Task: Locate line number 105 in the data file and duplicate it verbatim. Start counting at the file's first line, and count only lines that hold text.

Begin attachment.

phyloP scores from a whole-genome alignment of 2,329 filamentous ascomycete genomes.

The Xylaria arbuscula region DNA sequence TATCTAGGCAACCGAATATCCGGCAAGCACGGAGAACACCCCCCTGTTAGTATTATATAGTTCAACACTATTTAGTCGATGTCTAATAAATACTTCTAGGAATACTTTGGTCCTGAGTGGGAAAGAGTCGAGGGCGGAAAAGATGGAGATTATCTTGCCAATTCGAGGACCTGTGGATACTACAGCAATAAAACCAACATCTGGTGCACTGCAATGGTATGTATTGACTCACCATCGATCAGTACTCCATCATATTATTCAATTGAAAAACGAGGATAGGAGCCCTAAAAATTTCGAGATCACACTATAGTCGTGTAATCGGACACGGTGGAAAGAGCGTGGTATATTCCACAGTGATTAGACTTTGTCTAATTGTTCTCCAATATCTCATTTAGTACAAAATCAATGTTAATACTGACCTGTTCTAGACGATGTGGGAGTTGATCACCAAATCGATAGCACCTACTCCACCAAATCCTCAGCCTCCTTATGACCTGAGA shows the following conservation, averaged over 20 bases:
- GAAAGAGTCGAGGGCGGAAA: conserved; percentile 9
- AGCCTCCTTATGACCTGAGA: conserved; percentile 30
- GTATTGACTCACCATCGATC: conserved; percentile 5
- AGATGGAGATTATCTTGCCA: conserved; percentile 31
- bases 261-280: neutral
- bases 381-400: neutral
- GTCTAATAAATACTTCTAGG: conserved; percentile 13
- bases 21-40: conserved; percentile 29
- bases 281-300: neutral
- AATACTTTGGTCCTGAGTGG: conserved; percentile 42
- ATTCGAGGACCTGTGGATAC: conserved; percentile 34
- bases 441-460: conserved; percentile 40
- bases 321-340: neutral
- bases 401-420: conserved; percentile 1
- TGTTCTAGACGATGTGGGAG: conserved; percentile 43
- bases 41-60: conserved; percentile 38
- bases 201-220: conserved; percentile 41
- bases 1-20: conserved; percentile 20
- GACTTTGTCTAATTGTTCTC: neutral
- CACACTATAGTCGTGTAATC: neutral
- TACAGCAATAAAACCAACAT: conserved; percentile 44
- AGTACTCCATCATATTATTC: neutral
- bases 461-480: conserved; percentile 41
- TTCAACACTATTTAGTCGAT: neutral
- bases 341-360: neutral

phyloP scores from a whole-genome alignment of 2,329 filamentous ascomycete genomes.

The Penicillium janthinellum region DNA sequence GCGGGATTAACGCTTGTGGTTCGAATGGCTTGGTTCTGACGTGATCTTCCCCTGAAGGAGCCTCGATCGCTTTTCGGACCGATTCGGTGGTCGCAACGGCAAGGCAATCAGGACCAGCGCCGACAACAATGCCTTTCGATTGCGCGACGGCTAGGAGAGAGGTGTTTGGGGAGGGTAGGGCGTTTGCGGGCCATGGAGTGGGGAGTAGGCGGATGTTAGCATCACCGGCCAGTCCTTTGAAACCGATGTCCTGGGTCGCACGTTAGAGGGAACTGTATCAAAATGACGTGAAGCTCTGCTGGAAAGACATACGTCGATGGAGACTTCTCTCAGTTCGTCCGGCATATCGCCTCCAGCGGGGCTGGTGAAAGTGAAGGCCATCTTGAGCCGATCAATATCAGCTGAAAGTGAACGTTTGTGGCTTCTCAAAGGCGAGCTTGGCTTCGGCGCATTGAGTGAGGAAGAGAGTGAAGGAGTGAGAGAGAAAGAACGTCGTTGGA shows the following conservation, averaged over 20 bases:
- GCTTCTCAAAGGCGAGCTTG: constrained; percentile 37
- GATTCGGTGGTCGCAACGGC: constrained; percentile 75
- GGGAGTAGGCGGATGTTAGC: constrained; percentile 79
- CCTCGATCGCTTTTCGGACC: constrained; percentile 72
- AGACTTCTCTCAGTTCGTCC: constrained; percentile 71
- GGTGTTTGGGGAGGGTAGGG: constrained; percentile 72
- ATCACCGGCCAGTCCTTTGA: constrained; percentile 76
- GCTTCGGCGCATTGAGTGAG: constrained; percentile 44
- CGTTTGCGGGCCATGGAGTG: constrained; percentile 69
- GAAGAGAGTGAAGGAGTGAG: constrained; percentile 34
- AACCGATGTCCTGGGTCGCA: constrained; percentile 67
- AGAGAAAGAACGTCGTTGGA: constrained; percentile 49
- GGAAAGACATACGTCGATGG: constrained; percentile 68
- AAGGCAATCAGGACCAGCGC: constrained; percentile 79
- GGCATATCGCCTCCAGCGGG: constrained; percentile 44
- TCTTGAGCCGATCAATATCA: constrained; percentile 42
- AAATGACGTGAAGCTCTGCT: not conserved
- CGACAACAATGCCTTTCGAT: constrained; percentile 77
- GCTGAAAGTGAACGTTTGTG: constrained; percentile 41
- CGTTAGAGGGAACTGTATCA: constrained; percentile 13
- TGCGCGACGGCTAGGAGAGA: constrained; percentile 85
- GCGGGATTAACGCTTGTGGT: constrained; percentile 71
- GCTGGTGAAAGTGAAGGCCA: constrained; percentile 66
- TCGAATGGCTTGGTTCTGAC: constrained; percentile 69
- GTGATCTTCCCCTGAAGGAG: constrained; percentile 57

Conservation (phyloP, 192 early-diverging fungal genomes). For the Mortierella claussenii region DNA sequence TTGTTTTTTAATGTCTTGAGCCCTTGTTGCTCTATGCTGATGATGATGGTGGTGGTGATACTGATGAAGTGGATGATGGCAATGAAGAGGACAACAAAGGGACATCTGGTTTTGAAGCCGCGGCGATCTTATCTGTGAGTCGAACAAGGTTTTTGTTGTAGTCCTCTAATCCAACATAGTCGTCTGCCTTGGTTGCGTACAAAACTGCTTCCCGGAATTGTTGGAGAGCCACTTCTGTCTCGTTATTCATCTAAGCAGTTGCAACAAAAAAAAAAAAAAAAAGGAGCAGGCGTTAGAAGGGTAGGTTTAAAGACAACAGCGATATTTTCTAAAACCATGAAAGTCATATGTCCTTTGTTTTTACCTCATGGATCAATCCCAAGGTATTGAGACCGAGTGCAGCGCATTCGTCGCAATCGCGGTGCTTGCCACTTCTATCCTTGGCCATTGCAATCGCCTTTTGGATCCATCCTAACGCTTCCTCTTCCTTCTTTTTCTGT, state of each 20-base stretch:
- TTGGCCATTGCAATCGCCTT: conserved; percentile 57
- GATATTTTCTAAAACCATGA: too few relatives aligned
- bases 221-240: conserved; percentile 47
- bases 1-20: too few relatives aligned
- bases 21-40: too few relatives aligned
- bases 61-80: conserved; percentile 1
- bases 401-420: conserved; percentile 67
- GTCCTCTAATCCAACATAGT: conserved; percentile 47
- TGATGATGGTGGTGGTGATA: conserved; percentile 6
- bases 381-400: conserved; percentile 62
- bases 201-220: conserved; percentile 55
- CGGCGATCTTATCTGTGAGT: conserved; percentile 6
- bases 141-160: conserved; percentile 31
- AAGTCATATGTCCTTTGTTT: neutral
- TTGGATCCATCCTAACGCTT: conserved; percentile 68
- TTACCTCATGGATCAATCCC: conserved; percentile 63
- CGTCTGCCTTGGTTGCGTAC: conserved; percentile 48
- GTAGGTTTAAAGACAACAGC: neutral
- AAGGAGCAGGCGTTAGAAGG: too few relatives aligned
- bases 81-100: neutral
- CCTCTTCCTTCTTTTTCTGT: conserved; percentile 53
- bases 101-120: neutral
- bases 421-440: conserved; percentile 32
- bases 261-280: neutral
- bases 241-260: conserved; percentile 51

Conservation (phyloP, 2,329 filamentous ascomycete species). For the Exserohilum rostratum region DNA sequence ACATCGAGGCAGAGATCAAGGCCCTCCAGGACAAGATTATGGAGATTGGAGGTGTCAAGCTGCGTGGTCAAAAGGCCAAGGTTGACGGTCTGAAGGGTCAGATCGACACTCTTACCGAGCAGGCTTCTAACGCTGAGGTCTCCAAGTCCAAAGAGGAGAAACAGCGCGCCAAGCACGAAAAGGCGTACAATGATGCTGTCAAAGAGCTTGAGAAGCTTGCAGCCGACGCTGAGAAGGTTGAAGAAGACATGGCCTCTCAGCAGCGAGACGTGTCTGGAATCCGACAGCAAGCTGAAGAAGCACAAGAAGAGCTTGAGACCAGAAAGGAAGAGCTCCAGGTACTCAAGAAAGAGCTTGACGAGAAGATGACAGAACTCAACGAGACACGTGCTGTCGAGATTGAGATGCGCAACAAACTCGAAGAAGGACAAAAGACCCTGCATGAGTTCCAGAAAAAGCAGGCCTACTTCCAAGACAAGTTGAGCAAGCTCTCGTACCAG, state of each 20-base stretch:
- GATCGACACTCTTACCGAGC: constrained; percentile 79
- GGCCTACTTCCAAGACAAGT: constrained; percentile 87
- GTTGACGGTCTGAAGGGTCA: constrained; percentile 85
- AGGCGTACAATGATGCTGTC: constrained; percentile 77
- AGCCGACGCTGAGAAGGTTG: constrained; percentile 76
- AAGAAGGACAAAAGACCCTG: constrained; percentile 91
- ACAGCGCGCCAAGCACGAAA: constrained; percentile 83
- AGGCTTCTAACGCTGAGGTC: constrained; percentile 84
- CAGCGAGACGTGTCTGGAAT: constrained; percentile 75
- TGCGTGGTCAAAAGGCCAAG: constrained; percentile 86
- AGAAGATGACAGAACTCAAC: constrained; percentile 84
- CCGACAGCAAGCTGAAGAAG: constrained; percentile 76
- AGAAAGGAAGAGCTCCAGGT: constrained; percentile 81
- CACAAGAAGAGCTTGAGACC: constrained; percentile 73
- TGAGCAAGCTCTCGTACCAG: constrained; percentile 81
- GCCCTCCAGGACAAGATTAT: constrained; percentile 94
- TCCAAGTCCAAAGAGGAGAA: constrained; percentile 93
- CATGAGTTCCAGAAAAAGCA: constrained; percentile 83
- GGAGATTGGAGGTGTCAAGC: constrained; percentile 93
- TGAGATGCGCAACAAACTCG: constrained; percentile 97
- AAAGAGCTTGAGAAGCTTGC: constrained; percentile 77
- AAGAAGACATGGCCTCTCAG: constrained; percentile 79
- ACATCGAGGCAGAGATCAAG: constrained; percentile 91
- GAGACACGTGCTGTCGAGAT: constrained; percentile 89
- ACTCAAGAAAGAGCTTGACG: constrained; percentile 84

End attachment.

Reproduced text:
- GAGACACGTGCTGTCGAGAT: constrained; percentile 89